In this paper, we wanted to understand if women had equal opportunities within the industry comparative to her male peers. We did so by constructing a model to reveal historical relationships between managers, funds, firms, geography, and how such factors adjust the likelihoods of having a fund managed by a woman.
Across 56 countries, about one in five funds has a woman manager, a figure that has not improved since the global financial crisis of 2008, women have not made sizable gains in managing the world's mutual funds. We also find the rate of women fund managers is lower than the rate of women in other professions with similar education requirements, such as doctors and lawyers. Countries with large financial centers have lower proportions of women fund managers than many smaller markets. In general, we found that women are underrepresented in fund manager roles worldwide, but we found some areas where women are making some gains. More findings are summarised as below:
Women are less likely to manage active funds
One of the most statistically significant findings of our study is that a woman is more likely to manage a fund that closely tracks an index than manage a fund that is actively managed, meaning it deviates from the benchmark index. The odds of a woman managing a passive fund over an active fund in the same asset class is 1.36:1. For a fixed-income fund, her odds of being named a passive fund manager over active are 1.23:1. And a woman's odds of running a passive allocation fund versus an active fund are the highest: 1.41:1.
At first glance, we could assume that women are benefiting from a growth area for the industry. One might argue that women are earning jobs as passive fund managers because more passive funds are being launched, and it appears easier for a woman to earn a newly created position than unseat the existing manager of an established fund. Our study's construction, however, suggests that women's odds are improving beyond industry growth. In our model, we controlled for both the age of the fund and the manager's experience level. We also ran our study each month to capture as much of the industry shift to passive management as possible. Put another way, the controls allow us to determine whether a woman's odds of managing a passive fund have increased or decreased absent of industry trends, and we find that women still are far more likely to manage passive funds than active funds.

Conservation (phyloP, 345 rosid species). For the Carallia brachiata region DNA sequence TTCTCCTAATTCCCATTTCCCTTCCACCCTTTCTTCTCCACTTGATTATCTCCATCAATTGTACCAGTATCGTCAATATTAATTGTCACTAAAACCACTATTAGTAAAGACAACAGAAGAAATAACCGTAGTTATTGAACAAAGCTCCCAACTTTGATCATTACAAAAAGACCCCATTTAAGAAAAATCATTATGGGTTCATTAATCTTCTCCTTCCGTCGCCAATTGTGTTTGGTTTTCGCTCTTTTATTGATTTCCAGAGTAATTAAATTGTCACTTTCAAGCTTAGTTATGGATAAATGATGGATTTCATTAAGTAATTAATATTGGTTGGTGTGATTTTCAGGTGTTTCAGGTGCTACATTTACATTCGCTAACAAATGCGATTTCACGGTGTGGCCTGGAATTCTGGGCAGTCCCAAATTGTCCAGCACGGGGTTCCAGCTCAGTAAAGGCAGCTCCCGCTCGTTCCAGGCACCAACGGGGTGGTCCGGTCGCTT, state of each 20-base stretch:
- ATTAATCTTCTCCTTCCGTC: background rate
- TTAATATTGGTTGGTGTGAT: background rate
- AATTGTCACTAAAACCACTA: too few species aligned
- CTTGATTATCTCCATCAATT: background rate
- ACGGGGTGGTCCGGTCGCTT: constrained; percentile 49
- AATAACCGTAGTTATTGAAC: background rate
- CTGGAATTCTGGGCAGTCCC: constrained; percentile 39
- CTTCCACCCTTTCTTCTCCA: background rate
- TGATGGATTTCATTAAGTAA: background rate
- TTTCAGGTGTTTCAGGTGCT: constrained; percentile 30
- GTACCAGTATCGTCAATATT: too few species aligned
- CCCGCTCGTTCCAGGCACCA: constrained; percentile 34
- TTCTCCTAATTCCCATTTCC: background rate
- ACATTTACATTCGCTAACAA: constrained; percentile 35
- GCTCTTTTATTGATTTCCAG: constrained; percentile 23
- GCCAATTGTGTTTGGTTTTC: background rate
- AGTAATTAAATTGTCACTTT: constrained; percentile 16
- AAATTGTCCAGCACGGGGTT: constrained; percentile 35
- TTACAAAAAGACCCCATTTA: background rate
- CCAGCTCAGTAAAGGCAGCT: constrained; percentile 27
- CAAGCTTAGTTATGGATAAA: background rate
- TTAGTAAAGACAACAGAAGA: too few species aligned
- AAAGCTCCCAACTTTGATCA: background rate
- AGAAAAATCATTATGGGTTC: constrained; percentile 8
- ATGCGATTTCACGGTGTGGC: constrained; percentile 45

Conversely, our study found that women have lower odds of managing an active fund, which is a longer-established portion of the mutual fund industry. We do not suggest, however, that women are moving from active to passive management. Women--and men, for that matter--need different skills to manage active versus passive funds. With active funds, the manager aims to deliver higher returns than the fund's benchmark index by assembling a group of securities--or portfolios of securities. Active managers are responsible for every investment decision. With passive portfolios, the fund manager's objective is to deliver returns that match the benchmark and ensure that the owned securities meet the outlined investment criteria.